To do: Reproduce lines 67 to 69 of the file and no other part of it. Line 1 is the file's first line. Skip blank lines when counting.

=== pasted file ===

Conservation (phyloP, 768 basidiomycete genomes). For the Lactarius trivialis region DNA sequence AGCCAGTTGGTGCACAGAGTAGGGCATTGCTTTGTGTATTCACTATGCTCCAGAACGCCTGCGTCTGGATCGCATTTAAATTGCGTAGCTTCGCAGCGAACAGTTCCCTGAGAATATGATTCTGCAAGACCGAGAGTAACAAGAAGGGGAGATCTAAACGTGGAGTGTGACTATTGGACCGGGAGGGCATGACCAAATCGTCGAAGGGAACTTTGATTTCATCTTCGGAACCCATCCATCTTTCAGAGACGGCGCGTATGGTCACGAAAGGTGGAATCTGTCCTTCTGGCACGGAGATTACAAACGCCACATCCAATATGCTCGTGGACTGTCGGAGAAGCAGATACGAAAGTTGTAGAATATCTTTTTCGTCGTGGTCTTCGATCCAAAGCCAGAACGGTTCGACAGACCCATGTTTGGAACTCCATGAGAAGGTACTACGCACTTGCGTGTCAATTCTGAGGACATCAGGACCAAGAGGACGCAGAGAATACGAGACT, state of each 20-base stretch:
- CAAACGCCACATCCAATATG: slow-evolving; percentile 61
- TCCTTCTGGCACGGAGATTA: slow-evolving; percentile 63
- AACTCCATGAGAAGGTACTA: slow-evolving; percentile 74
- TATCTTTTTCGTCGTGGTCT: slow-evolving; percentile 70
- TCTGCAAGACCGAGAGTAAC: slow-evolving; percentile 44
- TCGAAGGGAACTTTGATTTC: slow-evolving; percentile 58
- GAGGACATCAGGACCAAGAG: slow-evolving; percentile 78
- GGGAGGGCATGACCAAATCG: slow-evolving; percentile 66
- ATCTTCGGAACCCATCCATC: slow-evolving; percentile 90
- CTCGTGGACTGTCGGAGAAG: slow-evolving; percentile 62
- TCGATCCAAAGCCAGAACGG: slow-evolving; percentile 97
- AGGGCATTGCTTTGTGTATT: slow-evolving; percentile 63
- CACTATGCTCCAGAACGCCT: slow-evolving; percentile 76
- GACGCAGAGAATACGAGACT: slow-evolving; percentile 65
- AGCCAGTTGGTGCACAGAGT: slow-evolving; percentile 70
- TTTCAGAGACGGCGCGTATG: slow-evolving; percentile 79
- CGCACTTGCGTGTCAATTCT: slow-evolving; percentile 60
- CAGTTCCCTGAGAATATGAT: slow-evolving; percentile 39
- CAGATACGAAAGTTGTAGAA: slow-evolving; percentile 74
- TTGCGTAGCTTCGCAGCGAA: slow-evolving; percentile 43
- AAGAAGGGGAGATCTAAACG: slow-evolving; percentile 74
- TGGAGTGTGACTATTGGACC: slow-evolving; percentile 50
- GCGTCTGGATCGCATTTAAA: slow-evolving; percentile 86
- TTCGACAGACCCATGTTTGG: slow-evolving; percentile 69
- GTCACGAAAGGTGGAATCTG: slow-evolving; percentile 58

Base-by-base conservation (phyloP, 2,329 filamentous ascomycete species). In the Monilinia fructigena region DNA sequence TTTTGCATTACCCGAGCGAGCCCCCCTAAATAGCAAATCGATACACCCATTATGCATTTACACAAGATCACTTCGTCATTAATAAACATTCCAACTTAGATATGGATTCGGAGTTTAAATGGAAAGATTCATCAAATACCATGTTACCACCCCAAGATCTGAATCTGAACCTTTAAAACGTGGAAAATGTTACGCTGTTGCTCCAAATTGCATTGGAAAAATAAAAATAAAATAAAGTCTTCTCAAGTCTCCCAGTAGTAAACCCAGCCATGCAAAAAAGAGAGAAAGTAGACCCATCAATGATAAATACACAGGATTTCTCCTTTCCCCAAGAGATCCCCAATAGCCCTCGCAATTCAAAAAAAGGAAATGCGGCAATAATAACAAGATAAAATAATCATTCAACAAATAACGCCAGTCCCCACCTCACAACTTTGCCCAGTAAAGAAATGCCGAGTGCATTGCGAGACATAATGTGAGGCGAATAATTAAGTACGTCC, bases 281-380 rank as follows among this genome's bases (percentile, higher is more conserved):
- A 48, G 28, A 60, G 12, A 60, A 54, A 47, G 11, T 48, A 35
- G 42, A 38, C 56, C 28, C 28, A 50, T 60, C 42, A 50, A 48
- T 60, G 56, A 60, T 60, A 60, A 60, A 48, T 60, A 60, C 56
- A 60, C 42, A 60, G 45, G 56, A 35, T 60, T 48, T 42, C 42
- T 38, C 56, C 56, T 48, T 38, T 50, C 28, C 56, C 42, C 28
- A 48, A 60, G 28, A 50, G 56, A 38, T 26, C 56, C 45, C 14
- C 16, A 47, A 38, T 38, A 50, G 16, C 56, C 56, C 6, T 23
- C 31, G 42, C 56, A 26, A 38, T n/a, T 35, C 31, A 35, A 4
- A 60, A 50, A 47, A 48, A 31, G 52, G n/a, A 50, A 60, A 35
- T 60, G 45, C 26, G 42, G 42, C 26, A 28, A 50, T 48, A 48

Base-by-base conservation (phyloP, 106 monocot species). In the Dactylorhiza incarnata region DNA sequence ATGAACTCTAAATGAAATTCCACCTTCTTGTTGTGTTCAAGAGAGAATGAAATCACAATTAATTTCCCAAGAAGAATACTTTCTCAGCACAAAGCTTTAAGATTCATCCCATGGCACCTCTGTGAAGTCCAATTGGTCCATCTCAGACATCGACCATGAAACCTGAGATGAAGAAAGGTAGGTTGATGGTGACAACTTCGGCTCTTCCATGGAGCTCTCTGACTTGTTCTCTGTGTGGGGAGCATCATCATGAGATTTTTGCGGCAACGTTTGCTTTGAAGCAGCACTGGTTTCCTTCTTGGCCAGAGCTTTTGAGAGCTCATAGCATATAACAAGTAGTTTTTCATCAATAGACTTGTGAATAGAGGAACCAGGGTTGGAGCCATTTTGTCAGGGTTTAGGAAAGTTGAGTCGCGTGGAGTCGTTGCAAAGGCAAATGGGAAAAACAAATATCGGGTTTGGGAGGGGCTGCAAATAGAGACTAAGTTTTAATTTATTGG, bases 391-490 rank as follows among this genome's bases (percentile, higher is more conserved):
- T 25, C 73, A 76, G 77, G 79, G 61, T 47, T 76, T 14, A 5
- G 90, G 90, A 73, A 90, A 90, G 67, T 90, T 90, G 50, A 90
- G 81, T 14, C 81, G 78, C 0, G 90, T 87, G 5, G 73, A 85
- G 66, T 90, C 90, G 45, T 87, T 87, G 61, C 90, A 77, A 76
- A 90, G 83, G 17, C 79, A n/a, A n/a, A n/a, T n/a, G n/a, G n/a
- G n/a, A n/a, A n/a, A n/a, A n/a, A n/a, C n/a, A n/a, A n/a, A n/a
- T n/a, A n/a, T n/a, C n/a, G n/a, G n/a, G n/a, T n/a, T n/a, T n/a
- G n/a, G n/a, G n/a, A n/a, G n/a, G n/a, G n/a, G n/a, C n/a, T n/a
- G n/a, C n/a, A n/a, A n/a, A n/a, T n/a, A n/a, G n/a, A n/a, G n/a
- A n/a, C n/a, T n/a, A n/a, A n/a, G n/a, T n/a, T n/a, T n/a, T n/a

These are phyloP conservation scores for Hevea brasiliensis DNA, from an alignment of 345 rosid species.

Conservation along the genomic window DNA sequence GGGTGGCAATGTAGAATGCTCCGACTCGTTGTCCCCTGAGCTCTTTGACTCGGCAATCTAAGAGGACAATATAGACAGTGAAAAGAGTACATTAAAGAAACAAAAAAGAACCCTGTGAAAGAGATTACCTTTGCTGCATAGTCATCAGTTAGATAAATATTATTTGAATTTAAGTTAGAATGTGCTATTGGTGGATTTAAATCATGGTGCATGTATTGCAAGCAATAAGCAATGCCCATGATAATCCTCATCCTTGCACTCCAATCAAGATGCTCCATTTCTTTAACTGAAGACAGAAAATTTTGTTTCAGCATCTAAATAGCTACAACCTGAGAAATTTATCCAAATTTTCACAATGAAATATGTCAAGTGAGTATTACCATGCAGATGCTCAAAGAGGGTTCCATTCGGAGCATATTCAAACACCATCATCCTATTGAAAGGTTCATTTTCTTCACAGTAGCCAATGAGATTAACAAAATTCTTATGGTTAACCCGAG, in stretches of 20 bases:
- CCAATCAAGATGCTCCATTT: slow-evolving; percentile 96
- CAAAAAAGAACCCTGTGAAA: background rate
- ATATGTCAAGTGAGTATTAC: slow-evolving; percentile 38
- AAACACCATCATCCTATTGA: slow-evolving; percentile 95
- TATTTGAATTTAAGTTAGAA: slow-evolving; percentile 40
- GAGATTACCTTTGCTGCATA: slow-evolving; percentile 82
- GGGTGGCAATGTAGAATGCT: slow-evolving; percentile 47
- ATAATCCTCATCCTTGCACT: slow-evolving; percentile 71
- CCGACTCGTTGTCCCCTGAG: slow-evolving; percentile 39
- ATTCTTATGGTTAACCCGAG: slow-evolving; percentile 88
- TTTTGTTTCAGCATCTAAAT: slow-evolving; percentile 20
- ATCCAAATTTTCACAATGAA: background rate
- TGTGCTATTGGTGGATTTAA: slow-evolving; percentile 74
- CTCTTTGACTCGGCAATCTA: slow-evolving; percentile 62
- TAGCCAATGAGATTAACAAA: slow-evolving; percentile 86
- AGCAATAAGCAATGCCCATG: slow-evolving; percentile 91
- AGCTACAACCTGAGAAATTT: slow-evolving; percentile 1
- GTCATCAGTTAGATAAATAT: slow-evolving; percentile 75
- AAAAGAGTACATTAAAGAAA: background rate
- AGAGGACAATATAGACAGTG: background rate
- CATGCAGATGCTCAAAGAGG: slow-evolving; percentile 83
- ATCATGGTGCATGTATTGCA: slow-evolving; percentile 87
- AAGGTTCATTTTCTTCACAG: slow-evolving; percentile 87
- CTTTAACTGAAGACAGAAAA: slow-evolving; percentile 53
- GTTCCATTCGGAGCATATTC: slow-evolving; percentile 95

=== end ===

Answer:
- AGCTACAACCTGAGAAATTT: slow-evolving; percentile 1
- GTCATCAGTTAGATAAATAT: slow-evolving; percentile 75
- AAAAGAGTACATTAAAGAAA: background rate